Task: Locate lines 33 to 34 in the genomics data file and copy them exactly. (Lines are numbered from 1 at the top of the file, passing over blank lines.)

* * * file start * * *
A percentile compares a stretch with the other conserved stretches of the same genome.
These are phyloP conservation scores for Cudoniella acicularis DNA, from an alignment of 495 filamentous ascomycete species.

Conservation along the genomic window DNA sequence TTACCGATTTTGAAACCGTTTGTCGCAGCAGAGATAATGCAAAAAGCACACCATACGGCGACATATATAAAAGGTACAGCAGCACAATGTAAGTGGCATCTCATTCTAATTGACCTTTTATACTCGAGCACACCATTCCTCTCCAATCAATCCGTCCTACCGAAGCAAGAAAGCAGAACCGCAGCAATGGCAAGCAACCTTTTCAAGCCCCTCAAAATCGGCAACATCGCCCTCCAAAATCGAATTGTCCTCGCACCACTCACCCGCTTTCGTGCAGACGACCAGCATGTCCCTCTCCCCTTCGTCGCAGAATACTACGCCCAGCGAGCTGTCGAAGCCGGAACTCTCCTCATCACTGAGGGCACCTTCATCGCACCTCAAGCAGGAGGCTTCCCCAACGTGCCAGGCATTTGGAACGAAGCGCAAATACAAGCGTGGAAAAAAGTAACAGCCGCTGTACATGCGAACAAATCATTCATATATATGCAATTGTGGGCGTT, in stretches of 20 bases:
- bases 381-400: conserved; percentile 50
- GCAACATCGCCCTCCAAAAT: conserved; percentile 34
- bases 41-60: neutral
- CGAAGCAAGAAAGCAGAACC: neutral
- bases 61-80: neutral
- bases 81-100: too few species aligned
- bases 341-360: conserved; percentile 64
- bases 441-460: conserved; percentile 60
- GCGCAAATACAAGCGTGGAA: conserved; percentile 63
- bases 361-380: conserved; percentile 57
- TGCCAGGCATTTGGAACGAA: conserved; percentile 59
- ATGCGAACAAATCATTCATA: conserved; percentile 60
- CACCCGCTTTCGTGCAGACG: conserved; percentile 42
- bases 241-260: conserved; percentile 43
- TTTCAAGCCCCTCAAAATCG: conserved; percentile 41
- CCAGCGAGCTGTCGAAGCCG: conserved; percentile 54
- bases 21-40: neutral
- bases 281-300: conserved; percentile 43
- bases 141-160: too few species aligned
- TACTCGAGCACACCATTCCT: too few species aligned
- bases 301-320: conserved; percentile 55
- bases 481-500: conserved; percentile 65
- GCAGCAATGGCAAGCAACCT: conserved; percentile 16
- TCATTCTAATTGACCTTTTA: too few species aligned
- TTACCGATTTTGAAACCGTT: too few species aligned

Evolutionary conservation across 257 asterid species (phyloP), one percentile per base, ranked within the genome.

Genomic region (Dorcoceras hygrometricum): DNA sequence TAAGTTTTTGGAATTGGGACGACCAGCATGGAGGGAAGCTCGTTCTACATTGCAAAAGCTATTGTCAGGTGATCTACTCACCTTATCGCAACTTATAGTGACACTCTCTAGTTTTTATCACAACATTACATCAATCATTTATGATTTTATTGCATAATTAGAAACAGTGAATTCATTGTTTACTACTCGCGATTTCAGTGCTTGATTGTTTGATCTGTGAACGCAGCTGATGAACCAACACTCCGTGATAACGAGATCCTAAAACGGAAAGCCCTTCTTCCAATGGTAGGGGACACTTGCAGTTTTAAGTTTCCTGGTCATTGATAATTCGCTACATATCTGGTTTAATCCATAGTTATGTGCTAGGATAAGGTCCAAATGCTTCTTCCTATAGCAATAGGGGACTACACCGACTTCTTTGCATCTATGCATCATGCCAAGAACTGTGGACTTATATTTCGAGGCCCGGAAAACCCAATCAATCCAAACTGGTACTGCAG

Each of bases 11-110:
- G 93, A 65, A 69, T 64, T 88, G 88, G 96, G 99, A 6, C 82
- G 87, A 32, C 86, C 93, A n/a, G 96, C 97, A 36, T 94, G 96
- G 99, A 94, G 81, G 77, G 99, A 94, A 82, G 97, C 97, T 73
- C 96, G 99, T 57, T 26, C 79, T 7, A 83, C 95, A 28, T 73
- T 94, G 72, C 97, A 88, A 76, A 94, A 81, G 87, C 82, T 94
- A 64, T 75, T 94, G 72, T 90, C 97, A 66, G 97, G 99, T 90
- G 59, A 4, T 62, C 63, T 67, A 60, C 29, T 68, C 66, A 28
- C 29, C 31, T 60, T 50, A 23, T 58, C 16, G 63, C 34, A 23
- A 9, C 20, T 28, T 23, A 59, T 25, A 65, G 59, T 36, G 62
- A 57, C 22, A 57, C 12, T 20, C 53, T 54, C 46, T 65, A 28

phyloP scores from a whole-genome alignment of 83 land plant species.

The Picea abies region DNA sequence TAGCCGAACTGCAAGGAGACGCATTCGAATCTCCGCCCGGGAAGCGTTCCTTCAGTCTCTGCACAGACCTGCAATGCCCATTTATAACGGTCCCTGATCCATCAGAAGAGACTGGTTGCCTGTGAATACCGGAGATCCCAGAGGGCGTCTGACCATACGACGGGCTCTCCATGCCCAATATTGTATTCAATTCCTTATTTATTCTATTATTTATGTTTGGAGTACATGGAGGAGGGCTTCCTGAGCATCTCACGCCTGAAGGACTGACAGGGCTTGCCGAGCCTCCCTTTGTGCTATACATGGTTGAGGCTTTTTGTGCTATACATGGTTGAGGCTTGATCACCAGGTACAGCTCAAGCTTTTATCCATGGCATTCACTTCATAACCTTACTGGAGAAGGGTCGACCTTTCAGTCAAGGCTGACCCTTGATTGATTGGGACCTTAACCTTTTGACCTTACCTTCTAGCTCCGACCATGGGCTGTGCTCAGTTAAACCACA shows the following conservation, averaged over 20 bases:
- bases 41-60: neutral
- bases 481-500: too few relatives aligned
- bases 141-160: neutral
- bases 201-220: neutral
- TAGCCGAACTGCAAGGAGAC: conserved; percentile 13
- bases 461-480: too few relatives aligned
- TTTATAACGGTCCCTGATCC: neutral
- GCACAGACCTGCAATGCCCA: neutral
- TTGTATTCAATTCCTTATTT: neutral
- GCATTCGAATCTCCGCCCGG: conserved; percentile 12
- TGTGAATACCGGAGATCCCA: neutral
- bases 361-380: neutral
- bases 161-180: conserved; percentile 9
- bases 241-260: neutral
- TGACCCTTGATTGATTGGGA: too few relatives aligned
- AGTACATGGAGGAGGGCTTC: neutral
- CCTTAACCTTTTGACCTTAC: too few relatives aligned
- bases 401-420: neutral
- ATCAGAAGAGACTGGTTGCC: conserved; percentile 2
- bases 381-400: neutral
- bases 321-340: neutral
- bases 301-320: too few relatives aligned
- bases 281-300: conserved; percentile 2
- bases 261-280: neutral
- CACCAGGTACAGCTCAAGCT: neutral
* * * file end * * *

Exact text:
- G 87, A 32, C 86, C 93, A n/a, G 96, C 97, A 36, T 94, G 96
- G 99, A 94, G 81, G 77, G 99, A 94, A 82, G 97, C 97, T 73